Close Combat III: The Russian Front
|Genres:||Strategy / Real-Time Tactics|
|Release Date:||January 15, 1999|
|Game Modes:||Singleplayer / Multiplayer|
The Close Combat series was introduced real-time, squad-level combat like no other game had done before. The third game, The Russian Front, is possibly the most innovative of the series. Close Combat 3’s realistic landscapes prove that a game doesn’t have to be 3D to be beautiful, and that creatively designed campaigns don’t have to stagger in order to provide historically accurate gameplay. The campaign game is huge, and it’s played out on large maps. Thanks to the Russian doctrine of launching massive counterattacks, you may well find yourself fighting like hell repeatedly over an important objective.
Certainly, the campaign in Close Combat 3: The Russian Front flows more smoothly than the brawls depicted in the first two games. And the terrain is much more varied: steppes, forests, and cities. Tactics which might have sustained your efforts in those first two games simply won’t cut it on the Eastern Front. Be prepared for unpleasant surprises; the artificial intelligence is good, and your men are quite likely to panic the first time you run into a T-34.
The first change you’ll notice is in the maps the game is played on: they’re two or three times as big as those in the first two games, which makes it impossible for you to have a strong presence everywhere. Whichever side you choose to play, it’s a good policy to keep at least one platoon and one armored unit in reserve so you can plug holes in your lines or exploit breakthroughs.
The series’ interface has always been good, so you won’t find any major changes in this installment. You right-click on a unit to issue orders. These now include “ambush” (hide until the enemy is right on top of you, then cut loose with everything you’ve got) and “defend,” which brings up a directional arc so your defensive firepower is concentrated on the enemy’s most likely route of approach. Another vital change is the new waypoint system. In the first two games, you clicked on an objective, and your troops frequently chose the fastest route of approach, even if it meant moving into the open. Now you can sneak from cover to cover.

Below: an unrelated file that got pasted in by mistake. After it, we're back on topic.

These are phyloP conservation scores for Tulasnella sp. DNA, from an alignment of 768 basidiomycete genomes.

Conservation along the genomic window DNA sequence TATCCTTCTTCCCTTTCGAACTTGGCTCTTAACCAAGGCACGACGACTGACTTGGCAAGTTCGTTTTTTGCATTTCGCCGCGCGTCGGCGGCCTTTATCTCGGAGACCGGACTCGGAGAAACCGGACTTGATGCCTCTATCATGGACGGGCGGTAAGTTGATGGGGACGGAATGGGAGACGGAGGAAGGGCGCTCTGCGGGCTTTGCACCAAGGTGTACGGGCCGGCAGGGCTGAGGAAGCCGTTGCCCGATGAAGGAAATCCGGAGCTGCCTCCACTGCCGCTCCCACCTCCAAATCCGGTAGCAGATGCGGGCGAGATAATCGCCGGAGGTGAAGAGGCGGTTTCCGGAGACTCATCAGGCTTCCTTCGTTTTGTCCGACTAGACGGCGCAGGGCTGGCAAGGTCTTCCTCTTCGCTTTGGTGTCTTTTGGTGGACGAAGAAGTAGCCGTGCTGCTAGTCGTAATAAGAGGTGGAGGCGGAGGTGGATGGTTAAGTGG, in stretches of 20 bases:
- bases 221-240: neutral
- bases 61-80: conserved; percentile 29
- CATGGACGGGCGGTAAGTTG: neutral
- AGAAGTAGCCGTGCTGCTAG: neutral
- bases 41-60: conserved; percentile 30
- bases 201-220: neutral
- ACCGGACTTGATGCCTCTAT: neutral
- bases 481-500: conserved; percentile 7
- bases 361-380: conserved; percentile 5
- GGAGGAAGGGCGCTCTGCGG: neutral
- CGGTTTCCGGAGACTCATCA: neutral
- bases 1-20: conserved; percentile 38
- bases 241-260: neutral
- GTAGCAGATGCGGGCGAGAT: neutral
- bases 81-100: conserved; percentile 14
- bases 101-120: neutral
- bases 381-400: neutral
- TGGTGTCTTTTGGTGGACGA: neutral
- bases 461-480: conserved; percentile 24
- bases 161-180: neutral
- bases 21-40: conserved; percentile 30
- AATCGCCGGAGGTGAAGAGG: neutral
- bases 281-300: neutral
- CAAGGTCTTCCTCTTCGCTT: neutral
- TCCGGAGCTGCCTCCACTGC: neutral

Atomic has borrowed a few new features from other real-time strategy games, but fortunately these don’t get in the way of what’s important. Take group-numbering, for instance: now you can locate your mortar and heavy MG units much more easily without losing precious time scanning the information bar. And each unit now has a status bar attached to its icons. This not only tells you at a glance how each unit is performing, it makes the units themselves much easier to spot when there’s snow on the ground. You can also draw a box around several units and direct them toward a common objective.
As before, you have a certain number of points with which to purchase new infantry or updated weaponry. You can also choose which kind of unit to purchase. Elite is always good, but you’ll seldom be able to afford many elite units. The same amount of points will let you purchase twice as many Standard units (whose performance may range from abysmal to heroic) and an even larger number of Recruits.
If you take proper care of recruits, eventually their status changes to Veteran, and you can take risks with them that you’d never assign to green replacements. Units that are temporarily burned out (especially those whose commanders have been hit) can be given rest orders. After your force reaches company size or greater, you should also purchase a few sub-commanders. These provide stability and encouragement to the recruits near them, making them less likely to panic or retreat without permission.
So is this the best game of the trilogy? Might be. Lots of gamers complained about Close Combat 2’s focus on Operation Market Garden. Atomic listened to players’ suggestions and used every bit of its hard-won expertise to give them the Eastern Front epic they all seemed to want.
System Requirements: Pentium 233 MHz, 32 MB RAM, Win98
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